Ozu & Ishiguro

First watch the whole of Yasushiro Ozu’s “Noriko Trilogy” – or at least one part of it, be it “Late Spring” from 1949, “Early Summer” from 1951 or “Tokyo Story” from 1953. The order isn’t important – although in each part Japanese superstar Setsuko Hara plays a young woman called Noriko, they are three different characters.

The films are slow-paced and somewhat idyllic – people might quarrel, live in poverty or even die, but the sweet background music won’t let us be too bothered. That’s life, we think (we being modern, European audience), that’s what being a part of a family is about or used to be, so let’s better ignore it and focus on how everything looks better filmed in black and white or how much this all resembles cinema news reels we remember from our own childhood.

But there is more to it and it is Kazuo Ishiguro who reminds us about it. In his second novel, An Artist of the Floating World, everything is laid out for us to think about Ozu: the book is set between 1948 and 1950, the surface plot is about family relations, the atmosphere is dreamy, the pace is slow, and for the slow-witted (like myself) the two grown-up daughters of an ailing father are called Noriko and Setsuko. But the events are not described by an omnipotent narrator – they are reported to us by the father, who, as it happens, just a few years earlier was one of the most important artists working for the regime that made the Japanese try conquer the world and almost bleed to death in the process.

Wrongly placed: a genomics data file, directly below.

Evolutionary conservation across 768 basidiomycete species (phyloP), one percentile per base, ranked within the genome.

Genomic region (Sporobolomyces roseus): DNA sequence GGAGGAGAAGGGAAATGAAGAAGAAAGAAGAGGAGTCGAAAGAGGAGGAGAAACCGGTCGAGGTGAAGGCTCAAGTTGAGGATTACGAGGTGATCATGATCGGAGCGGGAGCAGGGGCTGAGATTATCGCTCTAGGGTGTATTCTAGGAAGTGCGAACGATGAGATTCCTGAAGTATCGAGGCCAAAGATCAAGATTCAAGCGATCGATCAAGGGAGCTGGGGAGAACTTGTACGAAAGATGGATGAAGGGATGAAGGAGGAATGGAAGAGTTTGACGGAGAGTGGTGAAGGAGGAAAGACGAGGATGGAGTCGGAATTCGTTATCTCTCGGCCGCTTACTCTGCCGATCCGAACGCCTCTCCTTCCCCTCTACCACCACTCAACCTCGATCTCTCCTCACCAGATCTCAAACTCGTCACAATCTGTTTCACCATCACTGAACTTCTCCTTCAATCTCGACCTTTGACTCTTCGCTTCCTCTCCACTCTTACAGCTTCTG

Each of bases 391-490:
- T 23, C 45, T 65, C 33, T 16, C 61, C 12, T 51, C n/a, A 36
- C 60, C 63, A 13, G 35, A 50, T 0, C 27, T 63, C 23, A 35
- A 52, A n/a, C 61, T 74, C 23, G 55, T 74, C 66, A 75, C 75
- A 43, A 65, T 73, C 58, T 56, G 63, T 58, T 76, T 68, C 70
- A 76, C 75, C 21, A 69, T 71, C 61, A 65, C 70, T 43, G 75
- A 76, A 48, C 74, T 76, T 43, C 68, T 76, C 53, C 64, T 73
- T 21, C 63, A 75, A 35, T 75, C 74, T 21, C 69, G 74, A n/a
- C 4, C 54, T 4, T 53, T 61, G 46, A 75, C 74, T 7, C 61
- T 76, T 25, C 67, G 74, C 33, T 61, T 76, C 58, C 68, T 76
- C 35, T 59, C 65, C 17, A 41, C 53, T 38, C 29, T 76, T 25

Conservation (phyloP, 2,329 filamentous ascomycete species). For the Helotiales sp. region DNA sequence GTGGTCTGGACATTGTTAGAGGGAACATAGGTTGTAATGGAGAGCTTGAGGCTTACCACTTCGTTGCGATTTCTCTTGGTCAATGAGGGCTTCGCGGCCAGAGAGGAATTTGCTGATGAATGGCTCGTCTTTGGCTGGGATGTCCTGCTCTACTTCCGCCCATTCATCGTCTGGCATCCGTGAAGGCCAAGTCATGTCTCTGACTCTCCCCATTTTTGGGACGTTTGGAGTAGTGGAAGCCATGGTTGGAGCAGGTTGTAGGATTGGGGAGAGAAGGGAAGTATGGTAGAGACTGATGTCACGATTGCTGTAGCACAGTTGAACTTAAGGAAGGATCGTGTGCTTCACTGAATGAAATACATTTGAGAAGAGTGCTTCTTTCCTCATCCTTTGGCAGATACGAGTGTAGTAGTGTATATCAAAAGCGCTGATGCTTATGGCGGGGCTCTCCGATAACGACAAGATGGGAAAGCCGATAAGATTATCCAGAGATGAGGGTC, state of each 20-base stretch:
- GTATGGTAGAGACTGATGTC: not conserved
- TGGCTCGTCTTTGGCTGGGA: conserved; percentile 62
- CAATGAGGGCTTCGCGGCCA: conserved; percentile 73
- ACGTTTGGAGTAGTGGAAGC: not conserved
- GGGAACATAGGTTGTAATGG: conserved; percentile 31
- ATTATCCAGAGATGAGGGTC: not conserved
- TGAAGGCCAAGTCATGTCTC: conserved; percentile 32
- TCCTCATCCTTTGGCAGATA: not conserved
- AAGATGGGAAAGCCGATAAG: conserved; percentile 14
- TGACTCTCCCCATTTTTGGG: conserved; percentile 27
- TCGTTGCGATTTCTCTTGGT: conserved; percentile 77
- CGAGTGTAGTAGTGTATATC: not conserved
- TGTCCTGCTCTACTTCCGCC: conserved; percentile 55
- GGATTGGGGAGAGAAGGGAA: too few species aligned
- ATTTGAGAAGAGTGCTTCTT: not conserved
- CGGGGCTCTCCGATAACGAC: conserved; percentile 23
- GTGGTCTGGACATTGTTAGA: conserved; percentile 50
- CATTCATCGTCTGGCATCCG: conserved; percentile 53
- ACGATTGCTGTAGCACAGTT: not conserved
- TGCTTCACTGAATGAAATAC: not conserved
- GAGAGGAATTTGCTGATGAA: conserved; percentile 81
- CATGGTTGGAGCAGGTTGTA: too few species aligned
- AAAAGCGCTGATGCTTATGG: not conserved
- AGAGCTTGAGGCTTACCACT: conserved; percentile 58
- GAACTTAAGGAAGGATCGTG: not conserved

Suddenly it dawns on us that those amiable grandfathers from Ozu’s films, smiling gently in their yukatas… And that the fathers… And that the grandsons with their baseball caps… And that there was actually an English road sign at that bridge…


“It is the owner’s intention that the proposed establishment be a celebration of the new patriotic spirit emerging in Japan today [and a meeting place for] producers of work unflinchingly loyal to his Imperial Majesty the Emperor. Otherwise I fear we are faced with the growth of another quarter characterized by the very sort of decadence which we know so weakens the fibre of our culture.”

“The world has gone mad. Every day there seems to be a report of someone else killing himself in apology. Don’t you find it all a great waste? After all, if your country is at war, you do all you can in support, there’s no shame in that”.

“I have never had a keen awareness of my own standing.”


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